0I have several prints included in this group exhibition at Side Gallery in Newcastle.

Some of this country’s most compelling documentary photography has been about the North of England. Explore the role it plays – both as conversation with communities and arguments with power – in this exhibition of major historical and contemporary photography. Drawing on Side Gallery’s own extraordinary collections as well as other key works, you’ll delve into a tradition that continues to shape perceptions of the wider North.

Bringing together contemporary and historical representations of Blackpool’s piers, Neither Land nor Sea, documents the enduring appeal of the architecture, atmosphere and activity of these Seaside structures.

Alongside paintings and photographic works from the Grundy’s Collection, a series of images by 19th Century, Blackpool-based photographer, Albert Eden, will also be exhibited. Printed from glass slides; part of Blackpool Council’s Heritage Collections, these images will be shown alongside a selection of work from photographers based in, or with links to Blackpool and the Fylde Coast, for whom Blackpool’s piers are a frequent subject.

Featuring works by; Albert Eden, H. Burrell, Joseph Conrad Morley, Thomas Huson, Simon Roberts, Linzi Cason, Karl Child, Yannick Dixon, Claire Griffiths, Dawn Mander, Jill Reidy, Richard Jon and Kate Yates.

You can read a review of the exhibition in Corridor 8 HERE.

Image: H. Burrell Pavilion Fire, North Pier 1921.


Saturday 14 April, 3pm – 5pm: Neither Land nor Sea, Artists’ Talk

Saturday 9 June, (time tbc): Blackpool North Pier, Tour and Talk

Saturday 16 June, 3pm – 5pm: The Social History of Blackpool’s Piers, an Illustrated Talk by Tony Sharkey

All events are FREE and will take place at the Grundy apart from the Blackpool North Pier, Tour and Talk. Please contact the Grundy or see our website for further information about any of these events

Image: The end of the world (1955) from New Vedute (2015-2016)


My New Vedute series are on show at Galerie Heinzer Reszler Lausanne.

Please join us for the private view on Tuesday 15 May.

As part of their video art program, the Hiroshima City Museum of Contemporary Art are screening my two video pieces: Sight Sacralization: (Re)Framing Switzerland Part 1, Winter and Part 2, Summer.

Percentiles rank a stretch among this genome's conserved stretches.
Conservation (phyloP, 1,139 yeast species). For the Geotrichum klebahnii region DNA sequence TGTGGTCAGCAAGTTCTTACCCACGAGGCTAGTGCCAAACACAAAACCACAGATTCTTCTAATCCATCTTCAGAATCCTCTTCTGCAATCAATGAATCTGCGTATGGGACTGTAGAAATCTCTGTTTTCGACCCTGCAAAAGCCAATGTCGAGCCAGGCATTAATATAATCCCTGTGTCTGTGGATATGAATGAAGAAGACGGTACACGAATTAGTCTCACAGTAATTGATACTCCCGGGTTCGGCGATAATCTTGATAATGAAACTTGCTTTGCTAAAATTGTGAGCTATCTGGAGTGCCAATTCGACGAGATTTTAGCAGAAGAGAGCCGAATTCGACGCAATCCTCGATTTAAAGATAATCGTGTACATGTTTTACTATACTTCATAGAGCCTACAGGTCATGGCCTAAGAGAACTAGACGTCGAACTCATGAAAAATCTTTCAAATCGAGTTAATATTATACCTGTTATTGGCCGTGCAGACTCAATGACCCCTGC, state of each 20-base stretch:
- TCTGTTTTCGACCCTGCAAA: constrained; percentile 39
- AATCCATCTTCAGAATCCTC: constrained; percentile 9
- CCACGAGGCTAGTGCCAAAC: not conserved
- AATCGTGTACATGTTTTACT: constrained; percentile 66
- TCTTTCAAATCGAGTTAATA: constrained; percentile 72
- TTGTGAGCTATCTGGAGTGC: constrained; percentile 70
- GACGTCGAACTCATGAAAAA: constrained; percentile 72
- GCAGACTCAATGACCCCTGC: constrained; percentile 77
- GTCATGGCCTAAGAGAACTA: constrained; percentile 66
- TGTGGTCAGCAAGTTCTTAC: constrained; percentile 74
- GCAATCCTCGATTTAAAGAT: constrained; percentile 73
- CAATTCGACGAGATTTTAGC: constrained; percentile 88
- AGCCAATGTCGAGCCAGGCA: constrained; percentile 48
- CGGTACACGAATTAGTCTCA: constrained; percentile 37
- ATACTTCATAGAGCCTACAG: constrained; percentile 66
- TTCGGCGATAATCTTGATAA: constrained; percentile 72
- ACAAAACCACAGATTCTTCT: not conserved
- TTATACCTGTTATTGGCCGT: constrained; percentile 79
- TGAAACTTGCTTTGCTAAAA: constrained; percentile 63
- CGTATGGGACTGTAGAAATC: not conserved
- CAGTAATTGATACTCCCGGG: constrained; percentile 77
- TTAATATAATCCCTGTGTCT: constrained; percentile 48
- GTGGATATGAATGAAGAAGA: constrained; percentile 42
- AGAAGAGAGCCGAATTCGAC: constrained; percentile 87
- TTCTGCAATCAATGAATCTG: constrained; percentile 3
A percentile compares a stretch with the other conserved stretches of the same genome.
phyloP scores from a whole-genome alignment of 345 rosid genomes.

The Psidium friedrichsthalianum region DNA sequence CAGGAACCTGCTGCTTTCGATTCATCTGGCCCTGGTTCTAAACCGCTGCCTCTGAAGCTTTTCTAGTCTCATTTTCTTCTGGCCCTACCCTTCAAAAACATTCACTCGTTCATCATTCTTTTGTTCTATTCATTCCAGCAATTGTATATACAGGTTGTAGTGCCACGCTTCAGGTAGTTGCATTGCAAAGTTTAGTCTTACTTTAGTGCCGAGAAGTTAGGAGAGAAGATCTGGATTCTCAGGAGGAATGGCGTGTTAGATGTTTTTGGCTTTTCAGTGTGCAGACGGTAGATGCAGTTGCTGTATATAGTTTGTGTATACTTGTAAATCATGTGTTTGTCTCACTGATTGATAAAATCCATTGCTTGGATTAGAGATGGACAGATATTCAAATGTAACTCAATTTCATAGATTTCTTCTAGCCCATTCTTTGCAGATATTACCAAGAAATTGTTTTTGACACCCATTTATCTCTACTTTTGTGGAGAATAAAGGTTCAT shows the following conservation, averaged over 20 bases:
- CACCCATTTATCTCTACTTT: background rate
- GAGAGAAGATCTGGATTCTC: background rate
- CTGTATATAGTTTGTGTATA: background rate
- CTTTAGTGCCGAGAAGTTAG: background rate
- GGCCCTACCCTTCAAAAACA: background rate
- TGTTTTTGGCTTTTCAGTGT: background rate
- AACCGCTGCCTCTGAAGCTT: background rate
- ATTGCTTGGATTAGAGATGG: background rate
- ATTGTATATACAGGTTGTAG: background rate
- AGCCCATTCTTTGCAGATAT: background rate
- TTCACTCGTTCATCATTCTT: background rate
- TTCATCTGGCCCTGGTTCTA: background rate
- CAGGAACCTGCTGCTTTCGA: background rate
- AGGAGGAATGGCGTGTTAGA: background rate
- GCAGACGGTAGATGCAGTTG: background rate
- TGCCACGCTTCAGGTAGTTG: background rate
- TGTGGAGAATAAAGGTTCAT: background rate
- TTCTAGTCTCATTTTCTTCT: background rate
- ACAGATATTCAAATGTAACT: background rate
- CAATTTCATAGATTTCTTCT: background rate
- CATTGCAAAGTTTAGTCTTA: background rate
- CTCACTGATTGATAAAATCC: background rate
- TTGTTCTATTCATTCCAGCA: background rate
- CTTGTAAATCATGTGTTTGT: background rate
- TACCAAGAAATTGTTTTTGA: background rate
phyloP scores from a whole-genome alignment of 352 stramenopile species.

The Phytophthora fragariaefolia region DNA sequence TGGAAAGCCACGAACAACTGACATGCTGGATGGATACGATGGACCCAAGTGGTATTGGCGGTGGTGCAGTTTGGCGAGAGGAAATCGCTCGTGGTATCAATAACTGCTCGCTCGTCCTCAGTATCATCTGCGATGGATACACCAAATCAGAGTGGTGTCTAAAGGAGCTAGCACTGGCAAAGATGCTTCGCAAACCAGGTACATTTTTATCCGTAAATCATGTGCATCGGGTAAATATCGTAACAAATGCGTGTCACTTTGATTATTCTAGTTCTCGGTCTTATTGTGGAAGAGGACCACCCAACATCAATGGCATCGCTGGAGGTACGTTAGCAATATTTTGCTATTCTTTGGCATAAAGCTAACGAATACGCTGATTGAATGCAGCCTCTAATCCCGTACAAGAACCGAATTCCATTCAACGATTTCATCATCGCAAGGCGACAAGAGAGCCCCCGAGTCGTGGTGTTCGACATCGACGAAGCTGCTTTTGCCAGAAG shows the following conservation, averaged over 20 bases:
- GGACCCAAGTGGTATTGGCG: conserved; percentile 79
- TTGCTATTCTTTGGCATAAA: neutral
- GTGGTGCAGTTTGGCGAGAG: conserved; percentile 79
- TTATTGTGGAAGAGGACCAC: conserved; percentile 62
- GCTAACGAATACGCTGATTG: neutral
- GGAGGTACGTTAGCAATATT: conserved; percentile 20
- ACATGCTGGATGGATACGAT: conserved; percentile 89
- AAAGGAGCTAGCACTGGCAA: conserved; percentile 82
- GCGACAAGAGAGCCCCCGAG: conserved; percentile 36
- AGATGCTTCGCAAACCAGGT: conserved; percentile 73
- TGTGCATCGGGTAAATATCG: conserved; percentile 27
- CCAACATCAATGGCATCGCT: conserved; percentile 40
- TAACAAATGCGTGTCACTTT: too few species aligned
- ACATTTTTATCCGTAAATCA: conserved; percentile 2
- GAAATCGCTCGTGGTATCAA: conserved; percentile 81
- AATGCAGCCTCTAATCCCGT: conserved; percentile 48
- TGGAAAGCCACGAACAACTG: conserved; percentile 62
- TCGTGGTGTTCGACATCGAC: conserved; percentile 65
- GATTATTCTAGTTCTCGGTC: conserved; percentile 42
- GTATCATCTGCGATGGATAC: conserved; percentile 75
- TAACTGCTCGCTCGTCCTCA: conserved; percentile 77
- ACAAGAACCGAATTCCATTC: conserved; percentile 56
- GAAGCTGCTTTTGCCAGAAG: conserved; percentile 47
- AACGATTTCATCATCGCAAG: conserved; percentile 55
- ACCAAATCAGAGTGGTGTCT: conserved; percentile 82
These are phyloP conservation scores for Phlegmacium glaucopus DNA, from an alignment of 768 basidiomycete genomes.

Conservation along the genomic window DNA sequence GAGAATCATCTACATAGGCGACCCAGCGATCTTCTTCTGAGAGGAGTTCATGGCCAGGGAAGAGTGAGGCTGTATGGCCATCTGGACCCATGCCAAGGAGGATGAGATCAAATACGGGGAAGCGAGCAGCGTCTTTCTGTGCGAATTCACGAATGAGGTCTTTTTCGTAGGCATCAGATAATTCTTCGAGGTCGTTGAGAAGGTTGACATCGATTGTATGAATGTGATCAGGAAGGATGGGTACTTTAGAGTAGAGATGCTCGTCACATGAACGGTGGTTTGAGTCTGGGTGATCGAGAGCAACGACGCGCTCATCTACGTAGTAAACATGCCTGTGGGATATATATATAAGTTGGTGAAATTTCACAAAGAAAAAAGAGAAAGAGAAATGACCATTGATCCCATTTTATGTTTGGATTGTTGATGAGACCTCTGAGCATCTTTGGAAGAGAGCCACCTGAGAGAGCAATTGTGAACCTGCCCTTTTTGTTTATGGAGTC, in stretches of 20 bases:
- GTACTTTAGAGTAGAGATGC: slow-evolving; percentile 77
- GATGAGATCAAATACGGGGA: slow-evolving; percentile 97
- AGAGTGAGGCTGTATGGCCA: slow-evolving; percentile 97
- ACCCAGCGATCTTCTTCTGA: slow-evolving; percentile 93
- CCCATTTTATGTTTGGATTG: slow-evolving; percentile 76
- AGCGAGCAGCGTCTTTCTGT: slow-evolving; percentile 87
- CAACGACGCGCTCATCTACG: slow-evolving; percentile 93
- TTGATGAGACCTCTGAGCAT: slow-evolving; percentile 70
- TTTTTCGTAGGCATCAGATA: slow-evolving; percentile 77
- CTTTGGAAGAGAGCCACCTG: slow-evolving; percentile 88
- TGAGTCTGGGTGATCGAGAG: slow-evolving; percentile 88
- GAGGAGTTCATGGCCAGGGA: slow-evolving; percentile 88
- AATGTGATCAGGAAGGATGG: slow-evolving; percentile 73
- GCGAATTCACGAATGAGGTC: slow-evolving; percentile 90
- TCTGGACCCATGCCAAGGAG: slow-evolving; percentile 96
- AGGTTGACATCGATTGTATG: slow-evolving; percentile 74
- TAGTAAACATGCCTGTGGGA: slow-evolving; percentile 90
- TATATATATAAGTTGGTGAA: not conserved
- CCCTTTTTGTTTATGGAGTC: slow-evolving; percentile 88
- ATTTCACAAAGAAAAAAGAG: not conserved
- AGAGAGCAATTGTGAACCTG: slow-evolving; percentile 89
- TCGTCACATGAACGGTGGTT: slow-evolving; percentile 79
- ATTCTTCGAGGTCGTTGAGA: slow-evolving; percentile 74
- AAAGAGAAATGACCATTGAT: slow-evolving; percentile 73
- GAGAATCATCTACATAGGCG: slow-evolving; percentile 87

The screening will be held from 1st May 2018 to 1st July 2018.

Read more here:

Image: Video still from ‘(Re)framing Switzerland Part 1 – Winter, 2016’

Public Performance, assembles photographs and video work from two of my series – The Last Moment and Sight Sacralization: (Re)framing Switzerland. Both works explore our society of instantaneity and the use of photography in relation to ideas of landscape identity and modern culture.

Alongside my work Zeitgeist will also be showing Jered Sprecher.


Opening May 5, 6-8pm

Reception June 2, 6-8pm


Bben Drauf – On Top: Four photographic perspectives with Bernd & Hilla Becher, Matthias Koch, Simon Roberts and Peter Hebeisen at Photobastei in Zurich.

Runs from 19 April 2018 to 03. June 2018.

“On top” stands for an elevated position as a working method and as a photographic perspective.The exhibition presents four such positions – all landscape shots from the point of view of an elevated viewpoint: icons of industrial photography by Bernd & Hilla Becher, pictures of the Atlantic Wall of her master student Matthias Koch, “European battlefields” by Swiss Peter Hebeisen and “Sight Sacralization: (Re) framing Switzerland” by renowned English photographer Simon Roberts. In addition, the artists use photography as a medium of documentation and reflection. They show places that are historical or meaningful.

The exhibition is curated by Marianne Kapfer, Berlin.

Here is a link to the exhibition:



Photo: Detail from Brighton Beach, 2007